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Factors that put a patient at risk for VOD

While veno-occlusive disease (VOD) can occur in any patient receiving stem-cell transplant, there are factors that may increase the risk of developing VOD.

These include:

  • Some current or prior conditions, such as cancers or noncancerous blood disorders
  • Certain patient characteristics
  • Previously received medications or treatments

What factors put a patient at risk for VOD?

Current/prior conditions

Patient characteristics

  • Older age (in adult patients)

Medications/treatments

  • Allogeneic stem-cell transplant (stem-cell transplant with cells from another person)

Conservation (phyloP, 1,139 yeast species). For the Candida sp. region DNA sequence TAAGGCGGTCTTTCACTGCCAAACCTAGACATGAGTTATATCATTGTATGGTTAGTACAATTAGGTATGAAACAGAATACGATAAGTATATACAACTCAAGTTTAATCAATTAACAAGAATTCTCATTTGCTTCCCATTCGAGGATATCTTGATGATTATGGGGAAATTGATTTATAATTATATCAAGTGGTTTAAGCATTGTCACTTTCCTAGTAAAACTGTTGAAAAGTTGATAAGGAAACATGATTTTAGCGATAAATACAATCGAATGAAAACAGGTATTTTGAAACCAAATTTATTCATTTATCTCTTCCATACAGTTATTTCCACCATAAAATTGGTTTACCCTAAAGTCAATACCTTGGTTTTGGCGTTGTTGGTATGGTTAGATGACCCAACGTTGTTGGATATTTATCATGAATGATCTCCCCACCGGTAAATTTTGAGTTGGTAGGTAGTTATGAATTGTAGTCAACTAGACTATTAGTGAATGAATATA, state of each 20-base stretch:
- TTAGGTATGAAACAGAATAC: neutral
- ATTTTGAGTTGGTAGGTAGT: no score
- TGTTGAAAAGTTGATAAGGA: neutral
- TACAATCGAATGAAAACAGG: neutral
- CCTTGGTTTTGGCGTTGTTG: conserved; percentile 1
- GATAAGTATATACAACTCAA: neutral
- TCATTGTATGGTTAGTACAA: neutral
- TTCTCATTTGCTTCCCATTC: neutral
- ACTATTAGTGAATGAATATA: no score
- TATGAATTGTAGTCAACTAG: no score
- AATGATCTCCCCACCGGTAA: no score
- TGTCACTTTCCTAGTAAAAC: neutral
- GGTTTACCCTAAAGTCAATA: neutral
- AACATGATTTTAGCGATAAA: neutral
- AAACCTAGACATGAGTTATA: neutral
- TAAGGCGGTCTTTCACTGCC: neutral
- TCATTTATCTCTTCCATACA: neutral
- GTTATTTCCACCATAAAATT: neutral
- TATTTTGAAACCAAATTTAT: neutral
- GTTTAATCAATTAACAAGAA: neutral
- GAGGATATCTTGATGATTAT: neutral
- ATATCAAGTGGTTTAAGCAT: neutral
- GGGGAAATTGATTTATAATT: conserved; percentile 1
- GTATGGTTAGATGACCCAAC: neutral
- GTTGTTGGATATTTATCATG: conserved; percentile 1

• Second stem-cell transplant
  • Unrelated stem-cell donor (stem-cell transplant from a donor that is not related to the patient)
  • Current or previous use of drugs that damage the liver, including those used to prepare the bone marrow for stem-cell transplant
  • Female taking the hormone norethindrone, a form of birth control

What additional factors put a CHILD at risk for VOD?

Current/prior conditions

  • Hemophagocytic lymphohistiocytosis, also known as HLH, an immune cell disease
  • Adrenoleukodystrophy, also known as ALD, a genetic brain disease
  • Osteopetrosis, a bone disease
  • Neuroblastoma, a type of cancer that affects immature nerve tissue
  • Juvenile myelomonocytic chronic leukemia
  • Chronic blood disorders, such as thalassemia or sickle cell disease

Patient characteristics

  • Low weight
  • Age less than 2 years old

Downloadable guide to VOD

Print a brochure with information on VOD to share or keep for reference.

The content on this site is not intended to replace a conversation with your transplant team. Only a trained healthcare professional can evaluate your symptoms and make a diagnosis.